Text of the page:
This is not entirely fair to the runners but Unspun thinks that there is a lesson to be learned here by runners, bikers and other performing athletic feats on public roads: Jakarta roads are already crowded with too much traffic, so if you get a chance to use these roads you need to be aware that you are sharing these roads and you need to be considerate to the motorists.

Too often Unspun has seen runners and cyclists (and Harley Davidson owners too, although they somehow don’t fit into the athletic category) acting as if they owned the road during Sundays and when they are out in packs. They expect all other motorists and commuters to give way to them or be bawled out by them.

Most of the runners on the Nike run, however, were the victims of enthusiasm to the point of not exercising running prudence, perhaps because of the desperation to do something physical and outdoors in shopping mall-obsessed Jakarta.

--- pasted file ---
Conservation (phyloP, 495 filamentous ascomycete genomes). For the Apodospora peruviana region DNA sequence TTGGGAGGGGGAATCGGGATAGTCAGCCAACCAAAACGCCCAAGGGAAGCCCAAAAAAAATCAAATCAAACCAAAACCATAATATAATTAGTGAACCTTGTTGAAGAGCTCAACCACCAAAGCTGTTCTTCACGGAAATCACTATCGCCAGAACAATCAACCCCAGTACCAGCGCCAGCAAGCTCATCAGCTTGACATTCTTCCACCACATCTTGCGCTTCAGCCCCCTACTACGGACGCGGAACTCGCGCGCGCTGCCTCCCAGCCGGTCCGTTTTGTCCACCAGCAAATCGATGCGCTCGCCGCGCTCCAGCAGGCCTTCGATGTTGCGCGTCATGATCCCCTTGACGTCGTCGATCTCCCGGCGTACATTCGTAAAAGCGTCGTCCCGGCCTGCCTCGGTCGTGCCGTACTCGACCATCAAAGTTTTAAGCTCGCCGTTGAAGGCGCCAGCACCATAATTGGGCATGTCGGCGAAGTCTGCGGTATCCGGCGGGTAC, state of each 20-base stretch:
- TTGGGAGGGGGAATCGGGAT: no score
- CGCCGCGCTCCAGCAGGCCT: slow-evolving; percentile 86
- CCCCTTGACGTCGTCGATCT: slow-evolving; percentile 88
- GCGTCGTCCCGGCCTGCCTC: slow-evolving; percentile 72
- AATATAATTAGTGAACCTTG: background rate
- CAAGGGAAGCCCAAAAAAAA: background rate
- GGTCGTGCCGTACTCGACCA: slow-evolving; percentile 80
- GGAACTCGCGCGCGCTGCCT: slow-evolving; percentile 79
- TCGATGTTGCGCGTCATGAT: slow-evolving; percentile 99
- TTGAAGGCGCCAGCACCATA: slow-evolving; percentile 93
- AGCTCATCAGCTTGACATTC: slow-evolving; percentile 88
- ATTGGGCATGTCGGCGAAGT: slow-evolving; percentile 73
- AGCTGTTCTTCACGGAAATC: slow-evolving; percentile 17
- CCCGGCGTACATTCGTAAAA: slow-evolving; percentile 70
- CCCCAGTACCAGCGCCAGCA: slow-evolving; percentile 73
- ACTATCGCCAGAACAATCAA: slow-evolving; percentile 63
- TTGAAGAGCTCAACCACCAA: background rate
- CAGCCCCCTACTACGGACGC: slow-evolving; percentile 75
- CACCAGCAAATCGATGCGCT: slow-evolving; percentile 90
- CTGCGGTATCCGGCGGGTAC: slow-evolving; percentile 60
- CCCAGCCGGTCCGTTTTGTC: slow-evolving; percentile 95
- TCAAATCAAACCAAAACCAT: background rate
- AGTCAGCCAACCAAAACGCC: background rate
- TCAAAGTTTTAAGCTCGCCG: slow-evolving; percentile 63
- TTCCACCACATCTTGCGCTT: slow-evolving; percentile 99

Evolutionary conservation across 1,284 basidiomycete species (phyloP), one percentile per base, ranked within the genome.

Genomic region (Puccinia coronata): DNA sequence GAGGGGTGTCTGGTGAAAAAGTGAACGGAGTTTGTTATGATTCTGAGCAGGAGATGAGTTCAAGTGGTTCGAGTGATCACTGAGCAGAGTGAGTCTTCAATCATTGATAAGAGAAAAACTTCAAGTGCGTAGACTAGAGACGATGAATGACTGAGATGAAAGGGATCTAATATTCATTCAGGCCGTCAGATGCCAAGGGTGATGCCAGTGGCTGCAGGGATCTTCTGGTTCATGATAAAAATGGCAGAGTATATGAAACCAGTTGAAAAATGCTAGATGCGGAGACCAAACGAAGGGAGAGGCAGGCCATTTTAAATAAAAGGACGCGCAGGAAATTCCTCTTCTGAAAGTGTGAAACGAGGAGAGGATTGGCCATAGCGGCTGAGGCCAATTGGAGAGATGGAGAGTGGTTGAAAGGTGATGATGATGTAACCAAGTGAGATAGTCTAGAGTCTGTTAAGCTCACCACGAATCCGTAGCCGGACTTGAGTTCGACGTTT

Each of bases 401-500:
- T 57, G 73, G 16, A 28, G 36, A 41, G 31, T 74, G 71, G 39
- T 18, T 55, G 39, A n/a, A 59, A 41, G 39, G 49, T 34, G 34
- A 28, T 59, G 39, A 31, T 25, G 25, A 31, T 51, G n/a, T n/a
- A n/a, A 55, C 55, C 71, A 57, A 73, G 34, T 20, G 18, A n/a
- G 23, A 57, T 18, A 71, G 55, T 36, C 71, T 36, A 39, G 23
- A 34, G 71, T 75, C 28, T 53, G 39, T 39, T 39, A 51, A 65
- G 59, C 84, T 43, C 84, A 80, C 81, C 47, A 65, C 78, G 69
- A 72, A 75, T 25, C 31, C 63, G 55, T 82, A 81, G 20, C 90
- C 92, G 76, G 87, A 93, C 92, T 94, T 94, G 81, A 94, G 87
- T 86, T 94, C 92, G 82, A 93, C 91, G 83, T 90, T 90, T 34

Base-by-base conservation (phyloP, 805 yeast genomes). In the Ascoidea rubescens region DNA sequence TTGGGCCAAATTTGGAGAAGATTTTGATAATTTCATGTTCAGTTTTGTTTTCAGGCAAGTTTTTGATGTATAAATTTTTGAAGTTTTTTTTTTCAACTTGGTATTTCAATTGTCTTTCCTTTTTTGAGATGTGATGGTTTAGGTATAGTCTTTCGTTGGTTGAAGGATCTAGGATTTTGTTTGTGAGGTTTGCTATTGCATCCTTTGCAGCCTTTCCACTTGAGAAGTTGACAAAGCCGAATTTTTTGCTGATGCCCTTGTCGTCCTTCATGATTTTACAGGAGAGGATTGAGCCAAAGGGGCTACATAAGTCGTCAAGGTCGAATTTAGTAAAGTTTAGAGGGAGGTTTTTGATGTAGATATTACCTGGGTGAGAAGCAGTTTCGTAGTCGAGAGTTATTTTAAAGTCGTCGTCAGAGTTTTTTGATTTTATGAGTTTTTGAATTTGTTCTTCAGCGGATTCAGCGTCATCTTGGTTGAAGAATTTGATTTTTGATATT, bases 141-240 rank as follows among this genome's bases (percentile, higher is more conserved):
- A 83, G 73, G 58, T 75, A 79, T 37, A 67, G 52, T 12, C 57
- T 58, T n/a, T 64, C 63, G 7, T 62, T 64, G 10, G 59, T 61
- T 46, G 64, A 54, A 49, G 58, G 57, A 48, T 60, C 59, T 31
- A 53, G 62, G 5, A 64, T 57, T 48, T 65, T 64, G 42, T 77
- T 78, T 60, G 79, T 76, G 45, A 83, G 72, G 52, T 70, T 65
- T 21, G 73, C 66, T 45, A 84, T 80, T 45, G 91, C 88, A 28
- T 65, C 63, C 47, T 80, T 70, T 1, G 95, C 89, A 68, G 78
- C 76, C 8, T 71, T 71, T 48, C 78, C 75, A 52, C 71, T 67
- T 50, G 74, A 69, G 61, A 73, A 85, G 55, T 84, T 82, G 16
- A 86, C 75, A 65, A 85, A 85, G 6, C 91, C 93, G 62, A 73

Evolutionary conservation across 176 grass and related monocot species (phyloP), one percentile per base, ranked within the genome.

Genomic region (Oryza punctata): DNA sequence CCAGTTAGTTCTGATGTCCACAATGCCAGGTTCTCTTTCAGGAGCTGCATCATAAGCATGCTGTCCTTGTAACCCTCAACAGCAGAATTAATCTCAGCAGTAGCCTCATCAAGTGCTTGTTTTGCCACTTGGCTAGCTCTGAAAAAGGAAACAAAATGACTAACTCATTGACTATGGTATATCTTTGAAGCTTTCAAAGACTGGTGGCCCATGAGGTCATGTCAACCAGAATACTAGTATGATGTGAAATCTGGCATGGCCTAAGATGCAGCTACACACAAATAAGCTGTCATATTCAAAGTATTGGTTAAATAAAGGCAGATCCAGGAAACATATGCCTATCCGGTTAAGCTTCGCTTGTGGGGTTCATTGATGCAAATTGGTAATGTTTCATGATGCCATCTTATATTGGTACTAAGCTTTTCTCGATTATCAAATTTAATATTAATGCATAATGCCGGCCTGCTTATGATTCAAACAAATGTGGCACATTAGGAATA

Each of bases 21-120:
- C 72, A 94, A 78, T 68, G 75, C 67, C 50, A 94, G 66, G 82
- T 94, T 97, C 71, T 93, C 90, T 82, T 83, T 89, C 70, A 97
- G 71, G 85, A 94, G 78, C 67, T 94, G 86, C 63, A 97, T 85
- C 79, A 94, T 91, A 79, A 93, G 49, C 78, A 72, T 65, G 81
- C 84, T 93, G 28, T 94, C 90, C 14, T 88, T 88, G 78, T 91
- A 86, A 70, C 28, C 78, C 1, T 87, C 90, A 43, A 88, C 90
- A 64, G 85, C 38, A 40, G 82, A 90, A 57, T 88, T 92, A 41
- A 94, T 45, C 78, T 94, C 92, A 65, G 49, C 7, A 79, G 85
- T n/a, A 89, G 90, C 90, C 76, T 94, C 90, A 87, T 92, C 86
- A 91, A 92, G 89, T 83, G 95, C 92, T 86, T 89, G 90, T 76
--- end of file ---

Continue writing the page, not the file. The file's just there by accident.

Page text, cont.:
So many of them signed up for the run even when they did not know the route and time of the Bajak Jakarta run.

run

If you are into running (and Unspun knows a little about this, having completed two marathons and several 10Ks and half marathons, albeit about 3 decades ago) you would want to be fussy about the route, the organisation (does it look like they will have good traffic control, crowd control, first aid, water, is it hilly or flat etc) and definitely the time.

We are living in the equatorial region. It gets very hot very quickly once the sun rises. It is for this reason that most runs are timed at 5am or so because by the time it gets to be about 9am it starts to get scorchingly hot for runners.

The other reason why runs are scheduled so early is because there is still little traffic on the roads thereby causing minimal disruption to the other road users.

Why Nike, a brand that must have deep experience in running and organizing such events chose to have it at 4pm in a busy part of town is intriguing to say the least unless it too is inflicted with her mentality when it comes to running.